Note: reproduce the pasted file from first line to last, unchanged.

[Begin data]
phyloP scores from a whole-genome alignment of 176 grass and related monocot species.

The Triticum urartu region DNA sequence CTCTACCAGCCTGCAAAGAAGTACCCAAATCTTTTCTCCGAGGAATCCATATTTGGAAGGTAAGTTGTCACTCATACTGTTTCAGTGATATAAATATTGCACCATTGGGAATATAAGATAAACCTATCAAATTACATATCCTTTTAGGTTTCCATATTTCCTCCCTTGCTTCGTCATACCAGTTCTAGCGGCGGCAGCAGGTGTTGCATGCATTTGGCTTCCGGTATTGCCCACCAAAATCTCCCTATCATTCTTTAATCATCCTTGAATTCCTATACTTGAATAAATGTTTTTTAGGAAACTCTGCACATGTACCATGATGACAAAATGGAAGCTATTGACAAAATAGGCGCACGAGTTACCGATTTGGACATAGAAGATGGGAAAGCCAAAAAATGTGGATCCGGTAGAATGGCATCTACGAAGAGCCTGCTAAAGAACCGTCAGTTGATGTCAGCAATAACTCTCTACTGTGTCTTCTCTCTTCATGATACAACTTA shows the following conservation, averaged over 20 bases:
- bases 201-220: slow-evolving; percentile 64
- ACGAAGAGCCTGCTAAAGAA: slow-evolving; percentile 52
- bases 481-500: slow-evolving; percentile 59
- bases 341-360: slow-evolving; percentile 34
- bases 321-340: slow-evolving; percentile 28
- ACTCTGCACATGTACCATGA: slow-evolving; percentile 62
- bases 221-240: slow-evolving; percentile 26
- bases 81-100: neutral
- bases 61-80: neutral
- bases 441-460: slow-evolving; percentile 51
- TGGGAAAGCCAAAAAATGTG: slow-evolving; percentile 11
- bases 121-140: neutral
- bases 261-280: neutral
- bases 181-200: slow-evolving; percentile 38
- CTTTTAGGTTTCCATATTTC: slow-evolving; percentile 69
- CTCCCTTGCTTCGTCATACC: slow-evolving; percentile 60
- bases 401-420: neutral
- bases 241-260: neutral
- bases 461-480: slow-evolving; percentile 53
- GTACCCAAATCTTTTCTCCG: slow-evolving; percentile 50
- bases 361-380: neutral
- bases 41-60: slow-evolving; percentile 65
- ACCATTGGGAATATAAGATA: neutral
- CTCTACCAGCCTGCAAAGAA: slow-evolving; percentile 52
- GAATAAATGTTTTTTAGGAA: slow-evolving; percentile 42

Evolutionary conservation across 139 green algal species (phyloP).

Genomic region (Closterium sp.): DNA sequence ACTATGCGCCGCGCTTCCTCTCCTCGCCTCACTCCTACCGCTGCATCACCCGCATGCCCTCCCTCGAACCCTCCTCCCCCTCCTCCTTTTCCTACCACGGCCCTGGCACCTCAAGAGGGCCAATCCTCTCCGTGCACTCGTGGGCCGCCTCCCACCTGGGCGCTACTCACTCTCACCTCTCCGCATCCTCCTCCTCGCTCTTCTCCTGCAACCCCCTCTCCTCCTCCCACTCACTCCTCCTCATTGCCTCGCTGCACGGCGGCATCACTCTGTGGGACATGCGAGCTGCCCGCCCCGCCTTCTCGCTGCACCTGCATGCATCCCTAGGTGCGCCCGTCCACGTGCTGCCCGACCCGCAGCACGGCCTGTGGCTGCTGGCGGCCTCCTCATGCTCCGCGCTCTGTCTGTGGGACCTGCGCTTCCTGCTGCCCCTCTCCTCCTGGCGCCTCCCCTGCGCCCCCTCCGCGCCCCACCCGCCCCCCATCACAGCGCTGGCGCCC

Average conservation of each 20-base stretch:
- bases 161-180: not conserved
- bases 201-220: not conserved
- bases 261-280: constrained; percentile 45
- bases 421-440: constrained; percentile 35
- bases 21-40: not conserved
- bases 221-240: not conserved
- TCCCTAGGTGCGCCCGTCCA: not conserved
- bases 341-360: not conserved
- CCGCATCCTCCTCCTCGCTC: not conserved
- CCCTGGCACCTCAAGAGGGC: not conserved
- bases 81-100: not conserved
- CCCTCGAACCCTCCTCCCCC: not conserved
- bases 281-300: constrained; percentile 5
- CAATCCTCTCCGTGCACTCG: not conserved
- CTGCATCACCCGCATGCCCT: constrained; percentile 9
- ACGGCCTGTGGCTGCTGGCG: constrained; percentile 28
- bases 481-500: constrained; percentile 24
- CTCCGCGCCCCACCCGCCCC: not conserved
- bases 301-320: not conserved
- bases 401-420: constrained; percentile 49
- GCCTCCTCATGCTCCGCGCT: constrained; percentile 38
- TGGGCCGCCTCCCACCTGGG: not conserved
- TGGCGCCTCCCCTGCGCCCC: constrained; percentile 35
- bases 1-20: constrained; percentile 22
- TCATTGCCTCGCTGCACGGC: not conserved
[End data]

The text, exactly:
phyloP scores from a whole-genome alignment of 176 grass and related monocot species.

The Triticum urartu region DNA sequence CTCTACCAGCCTGCAAAGAAGTACCCAAATCTTTTCTCCGAGGAATCCATATTTGGAAGGTAAGTTGTCACTCATACTGTTTCAGTGATATAAATATTGCACCATTGGGAATATAAGATAAACCTATCAAATTACATATCCTTTTAGGTTTCCATATTTCCTCCCTTGCTTCGTCATACCAGTTCTAGCGGCGGCAGCAGGTGTTGCATGCATTTGGCTTCCGGTATTGCCCACCAAAATCTCCCTATCATTCTTTAATCATCCTTGAATTCCTATACTTGAATAAATGTTTTTTAGGAAACTCTGCACATGTACCATGATGACAAAATGGAAGCTATTGACAAAATAGGCGCACGAGTTACCGATTTGGACATAGAAGATGGGAAAGCCAAAAAATGTGGATCCGGTAGAATGGCATCTACGAAGAGCCTGCTAAAGAACCGTCAGTTGATGTCAGCAATAACTCTCTACTGTGTCTTCTCTCTTCATGATACAACTTA shows the following conservation, averaged over 20 bases:
- bases 201-220: slow-evolving; percentile 64
- ACGAAGAGCCTGCTAAAGAA: slow-evolving; percentile 52
- bases 481-500: slow-evolving; percentile 59
- bases 341-360: slow-evolving; percentile 34
- bases 321-340: slow-evolving; percentile 28
- ACTCTGCACATGTACCATGA: slow-evolving; percentile 62
- bases 221-240: slow-evolving; percentile 26
- bases 81-100: neutral
- bases 61-80: neutral
- bases 441-460: slow-evolving; percentile 51
- TGGGAAAGCCAAAAAATGTG: slow-evolving; percentile 11
- bases 121-140: neutral
- bases 261-280: neutral
- bases 181-200: slow-evolving; percentile 38
- CTTTTAGGTTTCCATATTTC: slow-evolving; percentile 69
- CTCCCTTGCTTCGTCATACC: slow-evolving; percentile 60
- bases 401-420: neutral
- bases 241-260: neutral
- bases 461-480: slow-evolving; percentile 53
- GTACCCAAATCTTTTCTCCG: slow-evolving; percentile 50
- bases 361-380: neutral
- bases 41-60: slow-evolving; percentile 65
- ACCATTGGGAATATAAGATA: neutral
- CTCTACCAGCCTGCAAAGAA: slow-evolving; percentile 52
- GAATAAATGTTTTTTAGGAA: slow-evolving; percentile 42

Evolutionary conservation across 139 green algal species (phyloP).

Genomic region (Closterium sp.): DNA sequence ACTATGCGCCGCGCTTCCTCTCCTCGCCTCACTCCTACCGCTGCATCACCCGCATGCCCTCCCTCGAACCCTCCTCCCCCTCCTCCTTTTCCTACCACGGCCCTGGCACCTCAAGAGGGCCAATCCTCTCCGTGCACTCGTGGGCCGCCTCCCACCTGGGCGCTACTCACTCTCACCTCTCCGCATCCTCCTCCTCGCTCTTCTCCTGCAACCCCCTCTCCTCCTCCCACTCACTCCTCCTCATTGCCTCGCTGCACGGCGGCATCACTCTGTGGGACATGCGAGCTGCCCGCCCCGCCTTCTCGCTGCACCTGCATGCATCCCTAGGTGCGCCCGTCCACGTGCTGCCCGACCCGCAGCACGGCCTGTGGCTGCTGGCGGCCTCCTCATGCTCCGCGCTCTGTCTGTGGGACCTGCGCTTCCTGCTGCCCCTCTCCTCCTGGCGCCTCCCCTGCGCCCCCTCCGCGCCCCACCCGCCCCCCATCACAGCGCTGGCGCCC

Average conservation of each 20-base stretch:
- bases 161-180: not conserved
- bases 201-220: not conserved
- bases 261-280: constrained; percentile 45
- bases 421-440: constrained; percentile 35
- bases 21-40: not conserved
- bases 221-240: not conserved
- TCCCTAGGTGCGCCCGTCCA: not conserved
- bases 341-360: not conserved
- CCGCATCCTCCTCCTCGCTC: not conserved
- CCCTGGCACCTCAAGAGGGC: not conserved
- bases 81-100: not conserved
- CCCTCGAACCCTCCTCCCCC: not conserved
- bases 281-300: constrained; percentile 5
- CAATCCTCTCCGTGCACTCG: not conserved
- CTGCATCACCCGCATGCCCT: constrained; percentile 9
- ACGGCCTGTGGCTGCTGGCG: constrained; percentile 28
- bases 481-500: constrained; percentile 24
- CTCCGCGCCCCACCCGCCCC: not conserved
- bases 301-320: not conserved
- bases 401-420: constrained; percentile 49
- GCCTCCTCATGCTCCGCGCT: constrained; percentile 38
- TGGGCCGCCTCCCACCTGGG: not conserved
- TGGCGCCTCCCCTGCGCCCC: constrained; percentile 35
- bases 1-20: constrained; percentile 22
- TCATTGCCTCGCTGCACGGC: not conserved